Articles tagués chemotaxis

A Cell-based Model of Endothelial Cell Migration, Proliferation and Maturation During Corneal Angiogenesis

A Cell-based Model of Endothelial Cell Migration, Proliferation and Maturation During Corneal Angiogenesis

Trachette Jackson and Xiaoming Zheng

Bulletin of Mathematical Biology doi: 10.1007/s11538-009-9471-1

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Imaging cell signalling and movement in development

Imaging cell signalling and movement in development

Manli Chuai, Dirk Dormann and Cornelis J. Weijer

Seminars in Cell & Developmental Biology Article in Press, Uncorrected Proof doi:10.1016/j.semcdb.2009.09.001

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Collective cell migration in development

Collective cell migration in development

Cornelis J. Weijer

Journal of Cell Science 122, 3215-3223 (2009), doi: 10.1242/10.1242/jcs.036517

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Chemotaxis of Nonbiological Colloidal Rods

Chemotaxis of Nonbiological Colloidal Rods

Yiying Hong, Nicole M. K. Blackman, Nathaniel D. Kopp, Ayusman Sen, and Darrell Velegol

Phys. Rev. Lett. 2007, 99, 178103. DOI: 10.1103/PhysRevLett.99.178103


Tiens, ce papier m’avait échappé. Où va-t-on si le chimiotactisme se retrouve même chez des systèmes non-biologiques… 🙂


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Endothelial Cell Migration During Angiogenesis

Endothelial Cell Migration During Angiogenesis

Laurent Lamalice, Fabrice Le Boeuf, Jacques Huot

Circulation Research. 2007;100:782-794 doi: 10.1161/01.RES.0000259593.07661.1e

Endothelial cell migration is essential to angiogenesis. This motile process is directionally regulated by chemotactic, haptotactic, and mechanotactic stimuli and further involves degradation of the extracellular matrix to enable progression of the migrating cells. It requires the activation of several signaling pathways that converge on cytoskeletal remodeling. Then, it follows a series of events in which the endothelial cells extend, contract, and throw their rear toward the front and progress forward. The aim of this review is to give an integrative view of the signaling mechanisms that govern endothelial cell migration in the context of angiogenesis.

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Endothelial cell guidance by VEGFA and FGF2 Endothelial cell migration in stable gradients of VEGFA and FGF2: Effects on chemotaxis and chemokinesis — Barkefors et al., 10.1074/jbc.M704917200 — Journal of Biological Chemistry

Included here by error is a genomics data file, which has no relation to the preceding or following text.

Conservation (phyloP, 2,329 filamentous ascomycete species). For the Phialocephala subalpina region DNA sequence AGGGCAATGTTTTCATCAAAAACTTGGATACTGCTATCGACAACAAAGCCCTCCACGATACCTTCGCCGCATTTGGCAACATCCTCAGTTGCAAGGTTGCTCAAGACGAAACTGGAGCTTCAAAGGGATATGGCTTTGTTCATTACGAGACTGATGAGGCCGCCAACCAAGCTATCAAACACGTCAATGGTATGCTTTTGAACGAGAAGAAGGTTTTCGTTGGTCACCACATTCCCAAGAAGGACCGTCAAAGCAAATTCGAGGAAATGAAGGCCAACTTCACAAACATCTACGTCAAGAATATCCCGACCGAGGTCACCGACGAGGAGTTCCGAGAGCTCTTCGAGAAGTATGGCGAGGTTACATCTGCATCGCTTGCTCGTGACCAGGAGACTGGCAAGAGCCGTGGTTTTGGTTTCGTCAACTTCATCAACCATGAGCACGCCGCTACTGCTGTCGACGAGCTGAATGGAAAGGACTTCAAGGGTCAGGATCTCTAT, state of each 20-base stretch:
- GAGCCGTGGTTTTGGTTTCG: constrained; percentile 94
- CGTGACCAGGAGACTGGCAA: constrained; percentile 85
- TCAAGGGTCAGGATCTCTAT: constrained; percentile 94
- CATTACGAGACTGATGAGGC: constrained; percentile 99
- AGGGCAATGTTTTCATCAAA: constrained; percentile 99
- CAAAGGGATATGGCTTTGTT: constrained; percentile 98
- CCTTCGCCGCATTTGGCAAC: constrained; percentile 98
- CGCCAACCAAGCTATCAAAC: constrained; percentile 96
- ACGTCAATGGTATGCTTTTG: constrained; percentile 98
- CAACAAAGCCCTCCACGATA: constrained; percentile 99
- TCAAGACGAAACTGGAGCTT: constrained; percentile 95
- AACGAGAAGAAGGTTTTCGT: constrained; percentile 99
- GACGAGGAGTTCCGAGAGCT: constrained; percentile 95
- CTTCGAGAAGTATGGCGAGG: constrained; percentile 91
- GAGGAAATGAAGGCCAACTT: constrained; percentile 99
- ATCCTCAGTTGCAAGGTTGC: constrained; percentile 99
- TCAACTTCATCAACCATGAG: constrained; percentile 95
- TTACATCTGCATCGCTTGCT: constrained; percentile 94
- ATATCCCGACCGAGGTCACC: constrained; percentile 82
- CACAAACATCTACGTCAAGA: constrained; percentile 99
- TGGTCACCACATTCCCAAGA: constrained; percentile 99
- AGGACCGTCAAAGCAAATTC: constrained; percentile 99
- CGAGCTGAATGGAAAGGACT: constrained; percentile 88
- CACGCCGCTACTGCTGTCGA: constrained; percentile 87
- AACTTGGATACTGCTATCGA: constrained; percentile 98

Endothelial cell migration in stable gradients of VEGFA and FGF2: Effects on chemotaxis and chemokinesis — doi: 10.1074/jbc.M704917200 — Journal of Biological Chemistry: « Papers In Press, published online ahead of print March 17, 2008
J. Biol. Chem, 10.1074/jbc.M704917200

Irmeli Barkefors, Sébastien Le Jan, Lars Jakobsson, Eduar Hejll, Gustav Carlson, Henrik Johansson, Jonas Jarvius, Jeong Won Park, Noo Li Jeon, and Johan Kreuger

Gradients of secreted signaling proteins guide growing blood vessels during both normal and pathological angiogenesis. However, the mechanisms by which endothelial cells integrate and respond to graded distributions of chemotactic factors are still poorly understood. We have in the present study investigated endothelial cell migration in response to hill-shaped gradients of vascular endothelial growth factor A (VEGFA) and fibroblast growth factor 2 (FGF2) using a novel microfluidic chemotaxis chamber (MCC). Cell migration was scored at the level of individual cells using time-lapse microscopy. A stable gradient of VEGFA165 ranging from 0-50 ng/ml over a distance of 400 µm was shown to strongly induce chemotaxis of endothelial cells of different vascular origin. VEGFA121, unable to bind proteoglycan and neuropilin coreceptors, was also shown to induce chemotaxis in this setup. Further, a gradient of FGF2 was able to attract venular but not arterial endothelial cells, albeit less efficiently than VEGFA165. Notably, constant levels of VEGFA165, but not of FGF2, were shown to efficiently reduce chemokinesis. Systematic exploration of different gradient shapes led to the identification of a minimal gradient steepness required for efficient cell guidance. Finally, analysis of cell migration in different regions of the applied gradients showed that chemotaxis is reduced when cells reach the high end of the gradient. Our findings suggest that chemotactic growth factor gradients may instruct endothelial cells to shift toward a non-migratory phenotype when approaching the growth factor source. »

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